PhD: Investigating the impact of glacial meltwater plumes in Greenland’s fjords

University of St. Andrews

St Andrews, UK 🇬🇧

The connection between oceans and ice sheets is a key coupling in the climate system, with major implications for ice loss, sea level rise, and ocean circulation (e.g. Straneo & Heimbach, 2013; Golledge et al., 2019). Oceanic heat drives submarine melting at Greenland’s ~280 marine-terminating glaciers, with increased mass loss from these glaciers responsible for around two-thirds of the ice sheet’s mass deficit since the 1970s. The increased freshwater discharged from the ice sheet has in turn been associated with regional climatic impacts, and may be capable of modifying ocean circulation on a global scale. There remains however significant limitations in our understanding of this interaction, hindering our ability to study and simulate these systems and their evolution in the face of ongoing climate change.

One of the biggest challenges is created by the long, deep and narrow fjords that link the Greenland Ice Sheet to the wider ocean (Straneo & Cenedese, 2015). By modulating the exchange of heat and freshwater between the ocean and ice sheet, fjord processes play a key yet poorly understood role in governing the interaction between these systems. If the impact of increasing ocean temperatures on Greenland’s glaciers is to be understood, then we need to understand how and why water temperature in glacial fjords differs from that on the adjacent continental shelf. Similarly, the impact of the ice sheet on the ocean is dependent on how freshwater entering fjords is transformed as it is transported to the shelf.

One of the key processes driving the modification and exchange of waters in Greenland’s fjords is thought to be the formation of powerful plumes adjacent to glacier termini. These form where meltwater runoff from the ice sheet, draining at the bed of outlet glaciers, enters fjords at depth. This freshwater runoff rises buoyantly, forming turbulent plumes which entrain and upwell warm subsurface waters, modifying fjord water properties and generating an overturning circulation which enhances exchange between the fjord and continental shelf. Numerical modelling studies suggest plumes may be the key driver of fjord circulation and modification (e.g. Cowton et al., 2016; Slater et al., 2022), but this remains poorly constrained. This project will seek to address this gap by using hydrographic observations in conjunction with numerical modelling methods to evaluate the role of plumes in modifying water properties in Greenland’s fjords, though the following research questions:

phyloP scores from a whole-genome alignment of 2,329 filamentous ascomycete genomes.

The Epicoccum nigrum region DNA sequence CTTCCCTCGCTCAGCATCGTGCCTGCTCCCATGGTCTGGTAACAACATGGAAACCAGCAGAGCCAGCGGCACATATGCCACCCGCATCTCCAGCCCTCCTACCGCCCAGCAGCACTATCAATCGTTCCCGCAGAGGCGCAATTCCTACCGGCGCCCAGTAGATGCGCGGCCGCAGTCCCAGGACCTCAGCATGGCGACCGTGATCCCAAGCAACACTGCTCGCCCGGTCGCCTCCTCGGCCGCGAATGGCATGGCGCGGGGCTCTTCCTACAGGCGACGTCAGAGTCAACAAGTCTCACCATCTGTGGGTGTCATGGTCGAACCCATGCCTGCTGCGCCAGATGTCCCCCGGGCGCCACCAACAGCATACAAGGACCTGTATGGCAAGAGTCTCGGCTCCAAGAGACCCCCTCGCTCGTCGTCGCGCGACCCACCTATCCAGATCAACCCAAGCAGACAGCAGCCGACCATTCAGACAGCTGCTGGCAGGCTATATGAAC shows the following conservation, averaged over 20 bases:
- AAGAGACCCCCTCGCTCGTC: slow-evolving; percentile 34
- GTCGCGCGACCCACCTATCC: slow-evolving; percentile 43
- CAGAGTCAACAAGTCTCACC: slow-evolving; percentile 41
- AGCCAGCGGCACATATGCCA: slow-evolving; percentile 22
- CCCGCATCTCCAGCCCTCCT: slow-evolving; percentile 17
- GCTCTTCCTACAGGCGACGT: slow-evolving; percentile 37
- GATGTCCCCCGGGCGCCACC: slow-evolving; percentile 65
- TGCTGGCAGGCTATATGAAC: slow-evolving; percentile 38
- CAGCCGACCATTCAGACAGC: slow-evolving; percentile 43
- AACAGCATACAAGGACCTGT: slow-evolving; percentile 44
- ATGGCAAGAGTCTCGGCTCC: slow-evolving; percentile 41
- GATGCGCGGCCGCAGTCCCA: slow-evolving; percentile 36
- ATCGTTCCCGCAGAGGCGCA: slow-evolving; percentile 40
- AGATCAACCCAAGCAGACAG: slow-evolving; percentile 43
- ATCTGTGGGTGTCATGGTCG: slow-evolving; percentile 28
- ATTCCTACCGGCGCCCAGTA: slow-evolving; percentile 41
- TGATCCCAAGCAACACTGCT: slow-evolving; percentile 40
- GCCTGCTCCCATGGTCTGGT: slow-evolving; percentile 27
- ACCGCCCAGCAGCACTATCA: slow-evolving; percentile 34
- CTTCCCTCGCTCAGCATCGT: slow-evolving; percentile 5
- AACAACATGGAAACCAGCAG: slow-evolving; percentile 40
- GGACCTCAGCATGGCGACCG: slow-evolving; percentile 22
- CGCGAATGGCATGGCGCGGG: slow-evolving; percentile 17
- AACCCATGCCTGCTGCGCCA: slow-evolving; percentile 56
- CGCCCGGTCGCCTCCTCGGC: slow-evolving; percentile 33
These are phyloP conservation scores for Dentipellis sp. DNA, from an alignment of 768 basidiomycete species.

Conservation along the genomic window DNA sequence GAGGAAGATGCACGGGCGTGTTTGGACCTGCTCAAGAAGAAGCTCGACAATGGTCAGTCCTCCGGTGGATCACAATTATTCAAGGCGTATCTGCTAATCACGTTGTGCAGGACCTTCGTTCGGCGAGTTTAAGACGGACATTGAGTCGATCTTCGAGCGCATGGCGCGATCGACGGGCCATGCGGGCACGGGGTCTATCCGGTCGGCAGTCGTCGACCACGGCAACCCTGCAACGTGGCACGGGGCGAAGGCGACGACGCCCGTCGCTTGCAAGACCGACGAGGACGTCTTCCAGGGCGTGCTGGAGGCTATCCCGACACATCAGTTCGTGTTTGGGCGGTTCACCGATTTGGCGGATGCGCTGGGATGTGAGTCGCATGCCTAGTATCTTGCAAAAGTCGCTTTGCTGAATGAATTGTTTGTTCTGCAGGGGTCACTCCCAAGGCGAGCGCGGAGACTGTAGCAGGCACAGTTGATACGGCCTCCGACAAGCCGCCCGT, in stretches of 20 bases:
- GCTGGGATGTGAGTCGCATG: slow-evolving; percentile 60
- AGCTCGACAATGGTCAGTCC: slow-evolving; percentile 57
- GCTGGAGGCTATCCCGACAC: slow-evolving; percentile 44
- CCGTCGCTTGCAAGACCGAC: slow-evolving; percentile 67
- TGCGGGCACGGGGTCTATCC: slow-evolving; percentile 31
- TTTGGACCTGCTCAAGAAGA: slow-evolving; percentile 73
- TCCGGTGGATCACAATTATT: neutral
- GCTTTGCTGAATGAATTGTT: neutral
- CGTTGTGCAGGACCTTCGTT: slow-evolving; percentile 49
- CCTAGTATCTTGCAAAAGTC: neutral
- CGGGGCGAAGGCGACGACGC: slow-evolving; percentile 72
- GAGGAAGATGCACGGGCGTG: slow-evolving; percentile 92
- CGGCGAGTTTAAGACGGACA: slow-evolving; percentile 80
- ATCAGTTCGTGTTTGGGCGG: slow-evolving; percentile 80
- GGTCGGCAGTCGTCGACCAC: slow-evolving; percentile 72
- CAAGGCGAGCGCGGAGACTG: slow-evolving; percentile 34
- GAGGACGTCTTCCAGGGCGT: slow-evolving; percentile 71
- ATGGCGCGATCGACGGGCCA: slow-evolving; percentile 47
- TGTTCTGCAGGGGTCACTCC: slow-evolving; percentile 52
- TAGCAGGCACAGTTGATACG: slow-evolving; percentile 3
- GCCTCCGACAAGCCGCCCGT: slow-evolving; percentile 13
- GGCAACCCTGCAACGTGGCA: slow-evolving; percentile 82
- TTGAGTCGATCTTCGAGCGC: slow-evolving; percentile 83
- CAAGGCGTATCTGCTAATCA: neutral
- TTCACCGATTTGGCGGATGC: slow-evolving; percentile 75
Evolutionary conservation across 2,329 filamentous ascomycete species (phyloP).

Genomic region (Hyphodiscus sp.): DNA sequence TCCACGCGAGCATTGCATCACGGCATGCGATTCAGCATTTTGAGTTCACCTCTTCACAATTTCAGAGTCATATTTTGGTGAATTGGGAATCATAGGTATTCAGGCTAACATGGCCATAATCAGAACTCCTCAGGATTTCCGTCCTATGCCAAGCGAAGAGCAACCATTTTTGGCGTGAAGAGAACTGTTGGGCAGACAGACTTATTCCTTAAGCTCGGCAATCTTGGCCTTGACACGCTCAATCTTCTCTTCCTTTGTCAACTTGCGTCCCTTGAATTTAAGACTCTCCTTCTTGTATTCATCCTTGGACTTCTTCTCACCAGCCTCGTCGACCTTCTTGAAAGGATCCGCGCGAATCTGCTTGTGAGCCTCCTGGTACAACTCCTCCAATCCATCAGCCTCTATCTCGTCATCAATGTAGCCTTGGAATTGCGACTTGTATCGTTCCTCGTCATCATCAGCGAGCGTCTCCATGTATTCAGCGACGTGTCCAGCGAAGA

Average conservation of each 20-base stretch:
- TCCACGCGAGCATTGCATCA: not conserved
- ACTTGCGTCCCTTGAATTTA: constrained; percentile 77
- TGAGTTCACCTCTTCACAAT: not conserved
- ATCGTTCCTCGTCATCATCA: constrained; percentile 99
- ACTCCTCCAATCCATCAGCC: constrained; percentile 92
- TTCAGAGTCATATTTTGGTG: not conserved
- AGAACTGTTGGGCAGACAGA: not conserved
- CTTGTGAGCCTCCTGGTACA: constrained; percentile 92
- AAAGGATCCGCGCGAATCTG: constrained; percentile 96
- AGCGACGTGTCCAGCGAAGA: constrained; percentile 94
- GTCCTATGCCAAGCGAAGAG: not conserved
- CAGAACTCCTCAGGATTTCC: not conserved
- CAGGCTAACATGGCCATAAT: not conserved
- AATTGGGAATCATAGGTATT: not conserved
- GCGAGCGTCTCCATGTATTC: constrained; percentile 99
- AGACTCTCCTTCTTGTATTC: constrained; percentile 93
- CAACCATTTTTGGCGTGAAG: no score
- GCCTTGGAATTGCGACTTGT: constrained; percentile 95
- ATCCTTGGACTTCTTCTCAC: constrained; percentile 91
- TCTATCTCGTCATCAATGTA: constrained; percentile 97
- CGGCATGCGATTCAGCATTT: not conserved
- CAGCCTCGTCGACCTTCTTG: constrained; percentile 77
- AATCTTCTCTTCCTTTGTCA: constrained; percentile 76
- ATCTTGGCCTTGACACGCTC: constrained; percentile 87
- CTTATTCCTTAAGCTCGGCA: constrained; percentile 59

– How do water properties in Greenland’s fjords differ from those on the continental shelf?
– What role do plumes play in driving this modification of fjord waters?
– How and why does this plume modification very spatially (within and between fjords) and temporally (over seasonal and inter-annual timescales)?


Objective 1. Assess the extent and nature of the modification of waters in Greenland’s fjords relative to those on the continental shelf
The modification of fjord waters relative to shelf water properties may vary significantly between Greenland’s fjords due to the differing physical setting of the fjords and their connection to the ice sheet and ocean. To evaluate this, conductivity-temperature-depth (CTD) observations from NASA’s Oceans Melting Greenland (OMG) project will be used to systematically assess the difference between fjord and adjacent shelf water properties on a Greenland-wide scale. To examine the controls on fjord water modification, these differences will be evaluated against key variables such as fjord geometry (length, width, depth and the presence of sills), glacial inputs (ice and meltwater discharge, as well as glacier grounding line depths), iceberg density, terrestrial freshwater inputs, shelf hydrography, tidal amplitude and regional climatology. Data required for this assessment (e.g. bathymetry, climate, ice and meltwater flux) will be obtained through extraction and processing of information from key databases. This will provide the first ice sheet wide evaluation of the extent to which fjord water properties differ from those on the shelf, and valuable insight into the factors governing the magnitude and nature of this modification.

Objective 2. Evaluate the role of plumes as drivers of fjord modification